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Hackers are now patching ransomware, making it impossible to crack

Published Mar 17th, 2016 5:30PM EDT
How to Remove Ransomware

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Living in the connected future, software is never broken for long. If you buy a program or an app or a video game that doesn’t work as intended, the developers now have the ability to send out a patch within a matter of days or even hours.

But there’s a downside to software patches being relatively easy to roll out. It means that hackers can fix the malware they distribute after security experts find workarounds, which is exactly what happened in the case of TeslaCrypt.

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If you’ve never heard of TeslaCrypt, the Cisco Talos Security Intelligence and Research Group describes it as one of the most common variants of ransomware on the Internet. Once it finds its way on to your computer, it attempts to “encrypt users’ files and then presents a message demanding the user to pay a ransom.”

As Cisco explains, the security community managed to disrupt its distribution mechanisms and develop improved detection methods, but the hackers saw this as a roadblock to overcome, and now TeslaCrypt 3 has made its way out into the wild.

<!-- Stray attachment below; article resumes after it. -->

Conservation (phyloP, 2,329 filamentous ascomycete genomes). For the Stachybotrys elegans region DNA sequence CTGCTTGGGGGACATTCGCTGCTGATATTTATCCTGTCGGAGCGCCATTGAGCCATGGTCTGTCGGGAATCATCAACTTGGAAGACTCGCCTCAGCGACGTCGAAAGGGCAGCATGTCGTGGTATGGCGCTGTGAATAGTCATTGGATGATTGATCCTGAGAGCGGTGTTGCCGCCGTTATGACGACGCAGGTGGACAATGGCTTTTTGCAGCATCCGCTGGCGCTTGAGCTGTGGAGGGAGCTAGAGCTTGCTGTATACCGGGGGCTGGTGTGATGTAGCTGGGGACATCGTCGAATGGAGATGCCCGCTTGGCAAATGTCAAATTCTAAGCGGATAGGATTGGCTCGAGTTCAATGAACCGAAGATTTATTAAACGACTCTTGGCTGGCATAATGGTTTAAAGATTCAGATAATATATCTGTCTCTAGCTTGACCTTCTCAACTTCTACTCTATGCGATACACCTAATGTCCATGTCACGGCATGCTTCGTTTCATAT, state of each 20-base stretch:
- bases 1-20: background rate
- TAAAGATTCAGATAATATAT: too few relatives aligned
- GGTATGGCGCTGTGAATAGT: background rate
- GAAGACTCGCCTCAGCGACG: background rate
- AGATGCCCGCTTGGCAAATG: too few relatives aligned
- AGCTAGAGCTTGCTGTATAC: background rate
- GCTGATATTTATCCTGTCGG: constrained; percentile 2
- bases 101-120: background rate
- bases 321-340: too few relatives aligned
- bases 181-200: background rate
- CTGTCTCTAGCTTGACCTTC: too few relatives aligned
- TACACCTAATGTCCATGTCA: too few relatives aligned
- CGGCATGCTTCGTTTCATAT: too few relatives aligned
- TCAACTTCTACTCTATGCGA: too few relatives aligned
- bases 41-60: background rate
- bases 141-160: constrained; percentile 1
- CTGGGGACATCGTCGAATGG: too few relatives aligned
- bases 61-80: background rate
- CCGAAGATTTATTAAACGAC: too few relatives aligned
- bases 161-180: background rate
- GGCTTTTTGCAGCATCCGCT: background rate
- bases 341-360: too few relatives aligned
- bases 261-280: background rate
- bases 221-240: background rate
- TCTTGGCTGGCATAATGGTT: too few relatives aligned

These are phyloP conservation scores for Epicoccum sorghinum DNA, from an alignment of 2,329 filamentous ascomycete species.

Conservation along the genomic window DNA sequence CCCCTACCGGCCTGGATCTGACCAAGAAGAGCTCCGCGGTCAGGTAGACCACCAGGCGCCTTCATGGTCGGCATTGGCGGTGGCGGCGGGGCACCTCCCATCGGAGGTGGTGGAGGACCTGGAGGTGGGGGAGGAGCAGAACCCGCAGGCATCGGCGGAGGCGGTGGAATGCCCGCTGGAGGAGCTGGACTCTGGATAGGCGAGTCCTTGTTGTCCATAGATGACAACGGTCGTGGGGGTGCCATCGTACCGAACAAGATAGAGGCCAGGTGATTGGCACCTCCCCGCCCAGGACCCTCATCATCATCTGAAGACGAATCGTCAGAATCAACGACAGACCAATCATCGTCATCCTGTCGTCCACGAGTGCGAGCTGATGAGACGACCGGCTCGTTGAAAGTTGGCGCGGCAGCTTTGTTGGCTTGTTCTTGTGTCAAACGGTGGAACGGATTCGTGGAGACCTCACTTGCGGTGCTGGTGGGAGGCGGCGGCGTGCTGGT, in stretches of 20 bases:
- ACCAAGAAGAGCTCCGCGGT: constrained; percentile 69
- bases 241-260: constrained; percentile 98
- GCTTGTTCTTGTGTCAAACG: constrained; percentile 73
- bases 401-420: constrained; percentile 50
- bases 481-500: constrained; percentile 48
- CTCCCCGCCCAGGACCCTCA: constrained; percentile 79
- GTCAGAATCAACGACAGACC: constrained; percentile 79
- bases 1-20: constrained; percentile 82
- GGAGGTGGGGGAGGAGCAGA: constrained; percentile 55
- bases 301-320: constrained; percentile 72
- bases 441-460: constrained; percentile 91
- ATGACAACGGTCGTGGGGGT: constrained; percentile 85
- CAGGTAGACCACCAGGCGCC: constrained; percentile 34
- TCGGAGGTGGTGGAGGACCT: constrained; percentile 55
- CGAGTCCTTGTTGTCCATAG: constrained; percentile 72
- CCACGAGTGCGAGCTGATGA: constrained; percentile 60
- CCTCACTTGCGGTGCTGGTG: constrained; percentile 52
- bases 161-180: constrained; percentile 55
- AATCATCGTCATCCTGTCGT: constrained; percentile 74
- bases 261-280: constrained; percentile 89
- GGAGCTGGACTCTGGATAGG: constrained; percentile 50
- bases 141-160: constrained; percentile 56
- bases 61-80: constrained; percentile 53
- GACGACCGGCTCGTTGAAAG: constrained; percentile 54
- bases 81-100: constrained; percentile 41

Here’s why the new version of the ransomware is so dangerous: “The former variant had a weakness in its way to store the encryption key, which enabled researchers to provide a tool for decryption of the files encrypted by TeslaCrypt,” Cisco’s Andrea Allievi and Holger Unterbrink write on the Talos blog. “Unfortunately, so far we are not aware of any tool which can do the same for this variant of TeslaCrypt.”

In other words, if you get hit by TeslaCrypt 3.0.1 (the latest version of the ransomware at the time of writing), you either have to pay the ransom or restore your computer from a backup.

“We can not say it loud and often enough, ransomware has become the black plague of the internet, spread by highly sophisticated Exploit Kits and countless spam campaigns,” Cisco concludes. “The adversaries are modifying and improving it in every version. Anyone can become a victim if you are hit by a new version, as yet undetected by your AV software. Don’t rely on decryption tools, make sure you have BACKUPS and that they are up to date.”

Jacob Siegal
Jacob Siegal Associate Editor

Jacob Siegal is Associate Editor at BGR, having joined the news team in 2013. He has over a decade of professional writing and editing experience, and helps to lead our technology and entertainment product launch and movie release coverage.